[authors: Russell Koonin, Robert Siegel]
Judge Rakoff Not Going Out Quietly
In a story we’ve been following since the outset, on Monday, Judge Rakoff filed his brief before the Second Circuit Court of Appeals. It is not every day that you see a federal judge litigating against two parties who were theoretically adverse before him. But that is precisely the framework of this appeal.
As previously chronicled, the SEC and Citigroup entered into a $285 million settlement related to Citigroup’s mortgage backed securities, which Judge Rakoff refused to approve. The charges were originally intentional fraud, but the settlement only identified negligence. Judge Rakoff demanded further explanation, and for that he created an uncomfortable alliance between the entity charged with policing the fraud and the alleged fraudsters themselves.
Judge Rakoff: Admission of Liability not Required
In Judge Rakoff’s 75-page brief (he is represented by Pro Bono counsel though one may safely assume Judge Rakoff offered significant input/assistance), Judge Rakoff frames the issue as one of “judicial responsibility in the context of a case in which the parties failed to provide the district court with any factual record.”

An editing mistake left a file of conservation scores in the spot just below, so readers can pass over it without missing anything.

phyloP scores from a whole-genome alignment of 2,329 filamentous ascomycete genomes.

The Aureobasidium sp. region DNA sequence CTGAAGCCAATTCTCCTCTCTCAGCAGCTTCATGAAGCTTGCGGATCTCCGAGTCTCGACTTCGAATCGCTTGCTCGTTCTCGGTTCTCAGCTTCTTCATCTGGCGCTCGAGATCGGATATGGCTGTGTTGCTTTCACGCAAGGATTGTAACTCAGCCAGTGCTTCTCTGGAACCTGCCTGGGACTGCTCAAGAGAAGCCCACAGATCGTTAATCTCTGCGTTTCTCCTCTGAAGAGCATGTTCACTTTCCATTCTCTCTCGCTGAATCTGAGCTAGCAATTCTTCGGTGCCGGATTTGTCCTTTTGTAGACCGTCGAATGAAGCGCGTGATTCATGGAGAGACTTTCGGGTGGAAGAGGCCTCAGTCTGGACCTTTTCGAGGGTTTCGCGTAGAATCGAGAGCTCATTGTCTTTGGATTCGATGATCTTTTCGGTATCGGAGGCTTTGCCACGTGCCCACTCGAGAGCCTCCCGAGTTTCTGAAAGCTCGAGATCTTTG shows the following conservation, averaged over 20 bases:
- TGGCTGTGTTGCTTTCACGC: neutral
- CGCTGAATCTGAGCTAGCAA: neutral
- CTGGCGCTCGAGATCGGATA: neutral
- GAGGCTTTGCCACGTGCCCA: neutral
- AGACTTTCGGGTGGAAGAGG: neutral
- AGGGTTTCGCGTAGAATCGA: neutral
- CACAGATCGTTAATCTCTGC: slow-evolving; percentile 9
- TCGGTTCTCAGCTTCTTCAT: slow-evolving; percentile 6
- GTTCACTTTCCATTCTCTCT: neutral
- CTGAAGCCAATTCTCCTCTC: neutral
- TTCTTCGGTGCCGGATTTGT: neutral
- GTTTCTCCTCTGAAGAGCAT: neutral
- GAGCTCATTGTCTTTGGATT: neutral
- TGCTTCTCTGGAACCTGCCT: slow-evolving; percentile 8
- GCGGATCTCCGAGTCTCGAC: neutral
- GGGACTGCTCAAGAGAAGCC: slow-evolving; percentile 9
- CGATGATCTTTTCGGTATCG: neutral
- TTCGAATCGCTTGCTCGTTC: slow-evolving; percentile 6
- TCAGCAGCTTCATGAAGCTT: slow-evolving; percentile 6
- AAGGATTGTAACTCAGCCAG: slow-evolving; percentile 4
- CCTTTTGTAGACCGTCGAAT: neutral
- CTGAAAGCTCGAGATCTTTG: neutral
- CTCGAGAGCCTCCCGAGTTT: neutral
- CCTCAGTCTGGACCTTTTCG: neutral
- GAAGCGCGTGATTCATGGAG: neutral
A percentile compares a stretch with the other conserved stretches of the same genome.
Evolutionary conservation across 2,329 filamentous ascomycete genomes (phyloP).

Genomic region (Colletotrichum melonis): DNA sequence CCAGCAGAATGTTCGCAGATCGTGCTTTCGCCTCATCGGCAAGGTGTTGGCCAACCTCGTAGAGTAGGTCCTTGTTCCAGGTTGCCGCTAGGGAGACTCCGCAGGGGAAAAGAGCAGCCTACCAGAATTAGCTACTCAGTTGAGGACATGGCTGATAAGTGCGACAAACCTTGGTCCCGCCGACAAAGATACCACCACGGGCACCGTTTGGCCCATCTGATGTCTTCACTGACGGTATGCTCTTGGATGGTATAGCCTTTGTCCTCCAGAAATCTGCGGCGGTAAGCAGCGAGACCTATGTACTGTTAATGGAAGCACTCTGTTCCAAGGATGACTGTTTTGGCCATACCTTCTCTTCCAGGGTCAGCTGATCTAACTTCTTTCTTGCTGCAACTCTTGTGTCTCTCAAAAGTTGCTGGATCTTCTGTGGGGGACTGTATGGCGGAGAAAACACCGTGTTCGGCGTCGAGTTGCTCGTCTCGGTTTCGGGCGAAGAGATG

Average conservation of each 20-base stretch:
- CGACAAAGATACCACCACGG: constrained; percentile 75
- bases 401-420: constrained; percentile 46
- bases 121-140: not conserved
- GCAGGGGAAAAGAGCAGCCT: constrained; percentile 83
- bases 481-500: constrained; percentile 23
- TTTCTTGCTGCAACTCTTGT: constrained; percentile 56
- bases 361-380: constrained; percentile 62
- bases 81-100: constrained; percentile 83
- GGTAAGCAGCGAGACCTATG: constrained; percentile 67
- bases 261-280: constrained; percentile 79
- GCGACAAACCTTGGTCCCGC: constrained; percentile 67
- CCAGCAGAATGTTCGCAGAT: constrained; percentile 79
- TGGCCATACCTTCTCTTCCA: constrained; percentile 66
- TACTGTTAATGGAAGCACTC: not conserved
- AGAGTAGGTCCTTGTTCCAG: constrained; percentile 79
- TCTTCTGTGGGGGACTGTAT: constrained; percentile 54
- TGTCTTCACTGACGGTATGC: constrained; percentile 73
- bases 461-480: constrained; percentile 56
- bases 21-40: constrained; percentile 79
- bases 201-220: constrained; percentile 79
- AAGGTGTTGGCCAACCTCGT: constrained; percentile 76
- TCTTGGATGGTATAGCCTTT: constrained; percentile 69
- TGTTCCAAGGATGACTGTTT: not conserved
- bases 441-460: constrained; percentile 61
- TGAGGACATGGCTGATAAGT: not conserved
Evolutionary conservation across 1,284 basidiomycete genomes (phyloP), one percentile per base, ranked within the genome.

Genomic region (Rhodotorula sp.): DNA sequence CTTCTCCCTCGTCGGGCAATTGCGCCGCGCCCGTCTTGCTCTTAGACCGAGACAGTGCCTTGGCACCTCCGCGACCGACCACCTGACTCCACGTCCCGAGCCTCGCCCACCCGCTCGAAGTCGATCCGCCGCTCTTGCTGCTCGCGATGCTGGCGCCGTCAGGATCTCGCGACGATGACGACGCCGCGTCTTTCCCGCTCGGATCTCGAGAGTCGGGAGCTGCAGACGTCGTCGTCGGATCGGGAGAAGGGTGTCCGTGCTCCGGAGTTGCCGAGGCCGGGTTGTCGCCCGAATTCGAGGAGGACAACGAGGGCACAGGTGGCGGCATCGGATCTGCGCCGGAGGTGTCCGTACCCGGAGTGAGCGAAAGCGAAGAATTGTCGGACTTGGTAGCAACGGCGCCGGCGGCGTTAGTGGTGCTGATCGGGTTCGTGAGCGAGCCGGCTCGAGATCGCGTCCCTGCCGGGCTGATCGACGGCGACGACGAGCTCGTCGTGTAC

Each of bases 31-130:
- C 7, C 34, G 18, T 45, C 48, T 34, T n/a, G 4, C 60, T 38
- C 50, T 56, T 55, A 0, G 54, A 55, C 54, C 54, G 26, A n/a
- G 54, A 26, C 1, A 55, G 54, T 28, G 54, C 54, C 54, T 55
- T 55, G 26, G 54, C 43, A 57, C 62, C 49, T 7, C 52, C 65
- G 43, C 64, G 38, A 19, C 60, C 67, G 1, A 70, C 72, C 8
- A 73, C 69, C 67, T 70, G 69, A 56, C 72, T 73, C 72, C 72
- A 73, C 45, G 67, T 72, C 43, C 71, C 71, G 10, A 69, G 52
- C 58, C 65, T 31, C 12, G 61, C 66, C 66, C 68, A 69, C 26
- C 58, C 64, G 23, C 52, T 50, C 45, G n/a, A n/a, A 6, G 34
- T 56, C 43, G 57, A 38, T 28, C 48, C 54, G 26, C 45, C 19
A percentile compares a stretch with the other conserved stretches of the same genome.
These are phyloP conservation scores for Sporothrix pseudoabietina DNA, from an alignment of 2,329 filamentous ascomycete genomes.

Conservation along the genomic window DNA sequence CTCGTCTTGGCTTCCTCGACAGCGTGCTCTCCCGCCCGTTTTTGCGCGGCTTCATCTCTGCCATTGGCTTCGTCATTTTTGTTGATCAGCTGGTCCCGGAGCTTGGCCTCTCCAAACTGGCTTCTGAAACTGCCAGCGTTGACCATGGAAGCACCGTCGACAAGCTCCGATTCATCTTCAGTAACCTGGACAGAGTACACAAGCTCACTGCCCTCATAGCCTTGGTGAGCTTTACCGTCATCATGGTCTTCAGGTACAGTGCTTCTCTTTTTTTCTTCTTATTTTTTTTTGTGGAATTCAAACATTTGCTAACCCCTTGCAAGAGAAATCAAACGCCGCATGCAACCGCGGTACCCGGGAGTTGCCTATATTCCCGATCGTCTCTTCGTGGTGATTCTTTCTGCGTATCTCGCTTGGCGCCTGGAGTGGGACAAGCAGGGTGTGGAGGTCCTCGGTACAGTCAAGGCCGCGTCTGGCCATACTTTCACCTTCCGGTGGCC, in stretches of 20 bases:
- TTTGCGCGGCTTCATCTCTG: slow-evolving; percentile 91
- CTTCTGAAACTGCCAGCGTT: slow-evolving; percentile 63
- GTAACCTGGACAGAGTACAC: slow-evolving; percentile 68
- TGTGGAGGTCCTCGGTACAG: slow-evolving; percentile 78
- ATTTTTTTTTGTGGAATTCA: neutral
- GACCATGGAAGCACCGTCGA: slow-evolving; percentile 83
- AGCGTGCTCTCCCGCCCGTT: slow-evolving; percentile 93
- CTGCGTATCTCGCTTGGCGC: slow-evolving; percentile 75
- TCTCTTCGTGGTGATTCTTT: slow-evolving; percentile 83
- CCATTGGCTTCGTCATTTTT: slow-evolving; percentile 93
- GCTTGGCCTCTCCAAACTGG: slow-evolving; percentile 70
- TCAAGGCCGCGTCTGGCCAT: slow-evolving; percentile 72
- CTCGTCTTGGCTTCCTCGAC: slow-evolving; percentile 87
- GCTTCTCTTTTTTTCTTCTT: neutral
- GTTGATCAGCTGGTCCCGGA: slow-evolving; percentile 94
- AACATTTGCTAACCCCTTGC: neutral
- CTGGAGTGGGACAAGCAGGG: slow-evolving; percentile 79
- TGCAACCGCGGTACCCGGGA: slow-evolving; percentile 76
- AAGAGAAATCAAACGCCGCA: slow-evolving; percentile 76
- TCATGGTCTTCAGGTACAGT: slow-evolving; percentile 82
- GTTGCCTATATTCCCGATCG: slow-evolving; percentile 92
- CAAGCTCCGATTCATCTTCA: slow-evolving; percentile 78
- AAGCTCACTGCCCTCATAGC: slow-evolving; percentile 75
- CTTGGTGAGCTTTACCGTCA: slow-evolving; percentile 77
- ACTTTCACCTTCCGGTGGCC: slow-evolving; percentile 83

Judge Rakoff again reiterated that while he did not require an admission of liability, he did require enough information to be able to make “an independent determination as to whether a federal agency’s proposed consent judgment is fair, adequate and reasonable, and . . . in the public interest.” Indeed, Judge Rakoff devoted substantial time in the brief to whether the Court of Appeal even has jurisdiction to hear the matter.
We salute Judge Rakoff.
The public’s interest was not served by the SEC apparently not wishing to pursue its charges that Citigroup committed a fraud. The meager settlement agreed to by the SEC deserves strict scrutiny, and Judge Rakoff appears just the right person to apply such a rigorous standard.